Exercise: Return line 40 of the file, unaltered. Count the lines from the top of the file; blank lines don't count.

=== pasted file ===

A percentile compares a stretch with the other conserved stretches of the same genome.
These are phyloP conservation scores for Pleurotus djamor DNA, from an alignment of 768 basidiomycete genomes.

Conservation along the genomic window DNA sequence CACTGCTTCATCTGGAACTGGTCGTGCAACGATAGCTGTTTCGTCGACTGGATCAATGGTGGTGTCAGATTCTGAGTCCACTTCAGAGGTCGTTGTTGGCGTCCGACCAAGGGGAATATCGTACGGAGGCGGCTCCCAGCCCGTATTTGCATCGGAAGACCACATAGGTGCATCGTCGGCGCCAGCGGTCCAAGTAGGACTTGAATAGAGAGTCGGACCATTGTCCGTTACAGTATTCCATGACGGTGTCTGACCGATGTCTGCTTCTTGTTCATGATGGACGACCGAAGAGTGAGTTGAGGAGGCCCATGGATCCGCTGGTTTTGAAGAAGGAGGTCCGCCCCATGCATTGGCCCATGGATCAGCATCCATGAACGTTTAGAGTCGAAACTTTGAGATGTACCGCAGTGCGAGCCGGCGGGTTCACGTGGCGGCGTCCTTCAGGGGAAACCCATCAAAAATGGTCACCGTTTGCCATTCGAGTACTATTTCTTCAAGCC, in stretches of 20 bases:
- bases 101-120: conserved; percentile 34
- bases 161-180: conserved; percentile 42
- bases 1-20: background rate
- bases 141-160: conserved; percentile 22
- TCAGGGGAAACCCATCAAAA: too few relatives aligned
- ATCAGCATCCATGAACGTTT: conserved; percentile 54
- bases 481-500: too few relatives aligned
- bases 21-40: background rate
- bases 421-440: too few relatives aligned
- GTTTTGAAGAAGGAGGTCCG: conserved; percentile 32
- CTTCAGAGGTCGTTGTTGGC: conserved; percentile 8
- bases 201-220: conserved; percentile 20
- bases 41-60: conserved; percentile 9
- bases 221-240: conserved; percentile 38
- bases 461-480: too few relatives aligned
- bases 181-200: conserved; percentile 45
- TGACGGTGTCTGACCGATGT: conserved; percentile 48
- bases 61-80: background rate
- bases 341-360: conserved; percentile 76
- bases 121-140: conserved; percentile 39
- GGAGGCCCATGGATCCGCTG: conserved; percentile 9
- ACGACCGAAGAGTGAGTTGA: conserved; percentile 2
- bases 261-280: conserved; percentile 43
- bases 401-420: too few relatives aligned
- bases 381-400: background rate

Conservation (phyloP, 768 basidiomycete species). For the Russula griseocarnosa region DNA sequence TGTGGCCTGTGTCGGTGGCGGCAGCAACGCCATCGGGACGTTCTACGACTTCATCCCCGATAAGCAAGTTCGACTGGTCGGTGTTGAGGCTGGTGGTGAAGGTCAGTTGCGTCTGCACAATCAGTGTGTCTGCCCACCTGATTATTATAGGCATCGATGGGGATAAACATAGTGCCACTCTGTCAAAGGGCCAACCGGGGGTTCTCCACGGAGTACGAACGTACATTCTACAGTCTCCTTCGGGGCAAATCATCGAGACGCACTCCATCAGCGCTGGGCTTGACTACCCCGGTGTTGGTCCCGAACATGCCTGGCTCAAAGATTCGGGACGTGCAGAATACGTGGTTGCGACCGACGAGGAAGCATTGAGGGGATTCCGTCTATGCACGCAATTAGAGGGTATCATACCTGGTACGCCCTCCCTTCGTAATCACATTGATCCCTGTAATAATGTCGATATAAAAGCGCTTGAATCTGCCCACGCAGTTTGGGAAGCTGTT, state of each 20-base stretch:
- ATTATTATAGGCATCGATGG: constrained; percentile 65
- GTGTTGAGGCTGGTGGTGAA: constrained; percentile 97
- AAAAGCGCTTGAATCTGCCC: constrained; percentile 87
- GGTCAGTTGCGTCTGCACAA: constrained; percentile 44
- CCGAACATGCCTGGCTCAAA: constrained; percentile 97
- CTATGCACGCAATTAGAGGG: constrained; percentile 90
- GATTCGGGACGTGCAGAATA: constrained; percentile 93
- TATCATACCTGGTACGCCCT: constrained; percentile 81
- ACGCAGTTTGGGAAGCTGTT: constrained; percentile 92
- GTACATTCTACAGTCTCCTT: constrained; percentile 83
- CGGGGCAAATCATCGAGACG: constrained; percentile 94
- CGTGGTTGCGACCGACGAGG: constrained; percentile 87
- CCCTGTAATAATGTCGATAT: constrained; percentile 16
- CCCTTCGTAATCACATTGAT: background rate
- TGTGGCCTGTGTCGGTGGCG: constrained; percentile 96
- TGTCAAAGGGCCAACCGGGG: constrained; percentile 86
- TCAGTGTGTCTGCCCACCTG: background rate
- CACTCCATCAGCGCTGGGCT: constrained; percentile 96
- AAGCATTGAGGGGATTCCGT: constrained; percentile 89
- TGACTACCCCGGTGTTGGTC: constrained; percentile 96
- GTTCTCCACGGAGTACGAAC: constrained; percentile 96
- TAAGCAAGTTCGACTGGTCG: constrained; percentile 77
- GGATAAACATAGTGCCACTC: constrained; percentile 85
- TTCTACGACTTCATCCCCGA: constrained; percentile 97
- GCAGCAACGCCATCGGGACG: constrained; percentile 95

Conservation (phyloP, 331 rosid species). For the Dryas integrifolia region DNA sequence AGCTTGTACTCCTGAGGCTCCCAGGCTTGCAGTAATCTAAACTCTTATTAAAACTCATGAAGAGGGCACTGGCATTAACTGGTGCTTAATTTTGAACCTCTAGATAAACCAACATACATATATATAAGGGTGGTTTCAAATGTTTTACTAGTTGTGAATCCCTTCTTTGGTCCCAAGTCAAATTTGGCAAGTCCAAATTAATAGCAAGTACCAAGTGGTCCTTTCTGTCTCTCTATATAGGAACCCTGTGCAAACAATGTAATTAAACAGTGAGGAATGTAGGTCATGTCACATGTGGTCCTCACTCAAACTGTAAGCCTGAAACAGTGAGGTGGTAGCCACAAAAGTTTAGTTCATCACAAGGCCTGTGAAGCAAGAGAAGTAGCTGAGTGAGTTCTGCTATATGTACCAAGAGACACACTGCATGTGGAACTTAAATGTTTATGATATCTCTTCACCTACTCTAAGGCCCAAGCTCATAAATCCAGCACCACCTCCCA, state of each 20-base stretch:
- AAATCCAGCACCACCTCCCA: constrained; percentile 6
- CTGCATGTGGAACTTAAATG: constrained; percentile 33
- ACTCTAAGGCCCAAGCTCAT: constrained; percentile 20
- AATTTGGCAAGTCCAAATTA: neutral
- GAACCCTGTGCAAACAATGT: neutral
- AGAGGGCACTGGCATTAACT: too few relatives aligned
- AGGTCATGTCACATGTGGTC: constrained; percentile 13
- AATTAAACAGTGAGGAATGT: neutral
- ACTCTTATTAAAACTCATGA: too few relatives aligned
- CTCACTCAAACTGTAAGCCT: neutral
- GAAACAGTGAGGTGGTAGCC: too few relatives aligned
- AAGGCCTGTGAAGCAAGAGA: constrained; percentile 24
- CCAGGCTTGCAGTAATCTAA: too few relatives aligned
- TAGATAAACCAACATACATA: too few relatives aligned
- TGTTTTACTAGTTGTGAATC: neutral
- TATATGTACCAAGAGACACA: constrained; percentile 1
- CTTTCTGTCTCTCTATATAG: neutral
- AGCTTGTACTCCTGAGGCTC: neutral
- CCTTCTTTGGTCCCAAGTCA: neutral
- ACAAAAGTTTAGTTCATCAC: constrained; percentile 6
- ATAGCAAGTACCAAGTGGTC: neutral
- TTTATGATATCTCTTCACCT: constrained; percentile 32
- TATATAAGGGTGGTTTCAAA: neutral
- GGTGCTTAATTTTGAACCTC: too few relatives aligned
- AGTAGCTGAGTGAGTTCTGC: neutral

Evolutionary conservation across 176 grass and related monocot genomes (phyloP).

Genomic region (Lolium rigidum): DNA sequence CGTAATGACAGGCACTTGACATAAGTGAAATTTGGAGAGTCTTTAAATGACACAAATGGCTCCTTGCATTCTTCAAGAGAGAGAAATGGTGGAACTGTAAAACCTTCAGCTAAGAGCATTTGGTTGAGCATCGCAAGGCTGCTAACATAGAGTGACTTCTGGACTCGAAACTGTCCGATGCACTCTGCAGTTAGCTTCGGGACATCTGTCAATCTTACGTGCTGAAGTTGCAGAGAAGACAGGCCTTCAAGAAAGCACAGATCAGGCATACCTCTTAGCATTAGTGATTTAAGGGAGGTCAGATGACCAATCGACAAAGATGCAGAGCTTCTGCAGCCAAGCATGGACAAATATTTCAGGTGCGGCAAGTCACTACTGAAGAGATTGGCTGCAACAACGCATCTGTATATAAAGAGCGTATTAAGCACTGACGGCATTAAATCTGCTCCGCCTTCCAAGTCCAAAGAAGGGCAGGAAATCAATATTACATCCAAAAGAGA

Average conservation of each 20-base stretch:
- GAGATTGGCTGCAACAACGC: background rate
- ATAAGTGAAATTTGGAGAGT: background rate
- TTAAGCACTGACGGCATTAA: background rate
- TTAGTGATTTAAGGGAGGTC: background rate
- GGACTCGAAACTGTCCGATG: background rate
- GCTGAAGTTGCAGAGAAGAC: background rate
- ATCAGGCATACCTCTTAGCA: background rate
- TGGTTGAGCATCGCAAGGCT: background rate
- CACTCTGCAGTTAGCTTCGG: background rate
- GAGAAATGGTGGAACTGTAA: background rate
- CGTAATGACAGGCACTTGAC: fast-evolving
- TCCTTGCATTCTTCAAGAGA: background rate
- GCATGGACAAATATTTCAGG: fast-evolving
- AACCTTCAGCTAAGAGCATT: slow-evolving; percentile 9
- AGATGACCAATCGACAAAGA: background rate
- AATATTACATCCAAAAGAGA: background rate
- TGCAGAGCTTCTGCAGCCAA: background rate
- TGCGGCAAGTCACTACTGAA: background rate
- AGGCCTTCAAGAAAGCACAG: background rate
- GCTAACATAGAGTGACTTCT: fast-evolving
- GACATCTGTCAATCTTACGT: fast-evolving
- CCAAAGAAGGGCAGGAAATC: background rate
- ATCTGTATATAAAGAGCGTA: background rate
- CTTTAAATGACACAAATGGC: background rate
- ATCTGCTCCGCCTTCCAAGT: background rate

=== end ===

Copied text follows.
- CGGGGCAAATCATCGAGACG: constrained; percentile 94